The Bakersfield Californian

Indian Tobacco, a plant highly esteemed by the Nuwa people,

There is a plant growing in the Tehachapi Mountains that is almost entirely unnoticed by people today, but it once had considerable significance to Nuwä people who were the original inhabitants of this area. This plant with small white flowers and narrow leaves is commonly known as Indian Tobacco, and in fact it is a true tobacco and has several traditional uses.

Tobacco plants are members of the Nicotiana (usually pronounced nih-coh-shee-ANNA) genus, and there are many species — nearly 80 of them. The two species of wild tobacco found in the Tehachapi area are Indian Tobacco (Nicotiana quadrivalvis)

These two species look very similar and can be difficult to tell apart.

Both of these wild tobaccos look quite different from the commercially grown Cultivated Tobacco (Nicotiana tabacum), which is native to tropical and subtropical America, but not found in the West. Cultivated Tobacco has much larger, rounded leaves, while the wild tobaccos of our areas have more narrow, pointed leaves.

All three of those tobacco plants have sticky leaves and stalks with fine hairs, however, and they all have five-lobed flowers, though Cultivated Tobacco has pinkish blossoms and the wild ones are white.

Nuwä people knew Indian Tobacco, which tends to have larger, more robust leaves, as so’od (pronounced SOH-oh-d) and it was this species that they preferred, though Coyote Tobacco could be used when necessary, and was the only option available to some

tribes living in more interior regions of the West.

Processing tobacco for use involved many steps. In order to harvest larger leaves of Indian Tobacco, which are annuals, the Nuwä women engaged in some cultivation practices. Late in summer, the Nuwä momo’um (women) would go out to an area with Indian Tobacco and select some of the best plants for special attention.

The women would weed around these plants to reduce competition, and then they would remove the small weak leaves, the new growth just above the large leaves and stalks, and the flowering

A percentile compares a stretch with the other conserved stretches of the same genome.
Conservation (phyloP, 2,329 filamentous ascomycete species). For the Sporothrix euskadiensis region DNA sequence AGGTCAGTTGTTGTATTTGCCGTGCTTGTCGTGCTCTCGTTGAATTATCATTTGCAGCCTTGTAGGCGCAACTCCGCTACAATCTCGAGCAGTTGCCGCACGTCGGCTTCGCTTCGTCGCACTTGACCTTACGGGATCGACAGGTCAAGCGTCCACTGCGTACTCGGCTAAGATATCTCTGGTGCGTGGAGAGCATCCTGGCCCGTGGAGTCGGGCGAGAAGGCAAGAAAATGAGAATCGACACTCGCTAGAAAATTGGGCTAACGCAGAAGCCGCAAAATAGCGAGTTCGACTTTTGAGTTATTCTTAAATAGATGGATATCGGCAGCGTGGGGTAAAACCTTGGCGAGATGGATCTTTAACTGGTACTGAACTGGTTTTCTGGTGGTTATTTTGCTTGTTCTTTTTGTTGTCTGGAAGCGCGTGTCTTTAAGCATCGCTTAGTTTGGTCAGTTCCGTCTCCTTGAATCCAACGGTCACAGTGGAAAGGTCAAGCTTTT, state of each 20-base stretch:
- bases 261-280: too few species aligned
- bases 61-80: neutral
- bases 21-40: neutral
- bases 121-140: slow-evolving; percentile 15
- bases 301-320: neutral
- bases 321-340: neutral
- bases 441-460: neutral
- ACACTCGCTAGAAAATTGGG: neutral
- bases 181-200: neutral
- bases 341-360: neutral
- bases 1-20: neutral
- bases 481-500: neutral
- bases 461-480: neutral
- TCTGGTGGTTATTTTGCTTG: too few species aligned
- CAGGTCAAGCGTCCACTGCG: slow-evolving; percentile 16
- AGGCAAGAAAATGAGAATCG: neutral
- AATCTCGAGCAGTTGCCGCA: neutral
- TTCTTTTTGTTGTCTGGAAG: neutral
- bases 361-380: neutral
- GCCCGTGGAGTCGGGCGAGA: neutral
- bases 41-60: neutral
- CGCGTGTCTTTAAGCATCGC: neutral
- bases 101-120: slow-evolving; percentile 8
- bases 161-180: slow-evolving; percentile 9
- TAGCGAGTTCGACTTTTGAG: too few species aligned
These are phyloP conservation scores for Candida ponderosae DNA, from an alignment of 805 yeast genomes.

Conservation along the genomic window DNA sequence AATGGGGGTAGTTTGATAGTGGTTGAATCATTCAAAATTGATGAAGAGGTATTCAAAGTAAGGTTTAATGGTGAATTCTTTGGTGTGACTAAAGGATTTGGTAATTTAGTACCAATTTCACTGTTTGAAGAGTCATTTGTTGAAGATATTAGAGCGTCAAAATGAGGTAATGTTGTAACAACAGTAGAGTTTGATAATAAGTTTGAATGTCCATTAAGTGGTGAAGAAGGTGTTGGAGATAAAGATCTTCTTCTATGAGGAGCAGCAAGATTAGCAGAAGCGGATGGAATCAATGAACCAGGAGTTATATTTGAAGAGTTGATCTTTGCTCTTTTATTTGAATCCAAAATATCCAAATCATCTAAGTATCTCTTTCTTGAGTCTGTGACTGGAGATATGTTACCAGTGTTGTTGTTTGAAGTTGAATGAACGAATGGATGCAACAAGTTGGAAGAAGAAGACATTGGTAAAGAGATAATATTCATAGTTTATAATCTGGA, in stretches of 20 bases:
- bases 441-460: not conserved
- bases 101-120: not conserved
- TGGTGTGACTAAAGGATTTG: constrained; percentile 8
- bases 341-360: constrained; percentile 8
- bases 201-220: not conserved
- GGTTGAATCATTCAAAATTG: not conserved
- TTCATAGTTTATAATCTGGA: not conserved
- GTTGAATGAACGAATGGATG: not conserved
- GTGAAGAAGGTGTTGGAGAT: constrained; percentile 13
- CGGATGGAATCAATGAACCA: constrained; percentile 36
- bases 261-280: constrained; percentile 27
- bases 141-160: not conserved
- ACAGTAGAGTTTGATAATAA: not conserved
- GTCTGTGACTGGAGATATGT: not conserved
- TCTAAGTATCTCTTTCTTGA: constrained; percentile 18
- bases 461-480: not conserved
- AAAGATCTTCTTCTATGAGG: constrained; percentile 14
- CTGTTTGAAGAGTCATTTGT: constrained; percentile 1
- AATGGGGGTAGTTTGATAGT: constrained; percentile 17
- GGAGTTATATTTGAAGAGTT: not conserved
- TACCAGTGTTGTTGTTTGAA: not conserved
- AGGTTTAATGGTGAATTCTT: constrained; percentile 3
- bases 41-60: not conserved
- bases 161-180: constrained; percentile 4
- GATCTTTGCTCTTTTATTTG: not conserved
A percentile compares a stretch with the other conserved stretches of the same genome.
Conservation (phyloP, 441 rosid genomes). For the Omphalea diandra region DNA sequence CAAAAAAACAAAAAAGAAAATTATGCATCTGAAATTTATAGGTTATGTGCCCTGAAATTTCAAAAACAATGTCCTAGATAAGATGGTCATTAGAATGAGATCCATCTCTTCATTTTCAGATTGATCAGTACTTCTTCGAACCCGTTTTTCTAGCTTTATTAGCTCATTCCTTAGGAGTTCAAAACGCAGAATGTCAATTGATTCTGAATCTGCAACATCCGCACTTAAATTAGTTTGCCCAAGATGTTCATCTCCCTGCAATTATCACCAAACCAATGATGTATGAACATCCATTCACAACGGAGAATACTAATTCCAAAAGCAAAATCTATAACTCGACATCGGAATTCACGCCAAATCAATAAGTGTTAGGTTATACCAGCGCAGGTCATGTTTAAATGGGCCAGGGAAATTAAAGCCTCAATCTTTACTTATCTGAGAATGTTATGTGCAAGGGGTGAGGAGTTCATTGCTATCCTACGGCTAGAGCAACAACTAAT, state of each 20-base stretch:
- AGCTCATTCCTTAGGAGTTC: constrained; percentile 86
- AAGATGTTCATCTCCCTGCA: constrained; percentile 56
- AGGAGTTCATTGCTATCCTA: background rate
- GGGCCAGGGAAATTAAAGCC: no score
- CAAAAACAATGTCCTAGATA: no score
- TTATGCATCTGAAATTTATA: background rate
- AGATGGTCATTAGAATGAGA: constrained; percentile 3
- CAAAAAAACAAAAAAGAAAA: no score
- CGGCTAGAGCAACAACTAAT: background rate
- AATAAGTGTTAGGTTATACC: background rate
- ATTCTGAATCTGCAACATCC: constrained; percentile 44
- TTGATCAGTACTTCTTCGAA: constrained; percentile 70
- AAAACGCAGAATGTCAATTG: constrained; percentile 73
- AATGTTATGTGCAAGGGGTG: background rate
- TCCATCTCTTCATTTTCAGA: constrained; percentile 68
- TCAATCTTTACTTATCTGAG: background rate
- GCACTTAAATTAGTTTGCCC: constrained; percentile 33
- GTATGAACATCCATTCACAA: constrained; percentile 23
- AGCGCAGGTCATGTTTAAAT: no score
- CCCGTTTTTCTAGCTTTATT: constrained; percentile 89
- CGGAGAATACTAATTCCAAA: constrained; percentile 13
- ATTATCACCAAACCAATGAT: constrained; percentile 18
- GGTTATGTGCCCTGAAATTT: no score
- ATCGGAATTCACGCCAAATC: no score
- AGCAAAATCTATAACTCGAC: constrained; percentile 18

tops, which tend to be leggy and tall. This left a denser cluster of the lower leaves in the center of the plant.

This process was repeated once a week for three successive weeks. Since the roots weren’t harmed at all, the plants responded to this pruning by growing out much larger leaves at the lower levels of the central clump. After the third pruning, the only parts remaining were the large leaves and the stems where they were attached.

This work was performed the first thing in the morning, before it got hot, to avoid fumes from the plant. An informant told ethnobotanist Dr. Maurice Zigmond in

the 1930s that this was because “the sun makes the plant smell strong and makes you dizzy.” Tobacco is, after all, a plant containing poisonous alkaloids, and is part of the Nightshade (Solanaceaea) family.

About five days or a week after the last pruning, the remaining leaves were harvested, leaving behind just bare stems. The leaves were then wrapped with willows leaves and twigs for a few days, apparently to cause some fermentation or curing, and then the

tobacco leaves were spread out in the sun to finish drying. These drying leaves were shuffled daily to ensure even exposure to sun and air.

When fully dry, the leaves were pounded into a fine powder in a pa-haz, or bedrock mortar. A small amount of water was added so the mixture could be kneaded into small cakes, traditionally flat ovals about three and one-half inches long and two inches thick.

The Transitional Nuwä, who





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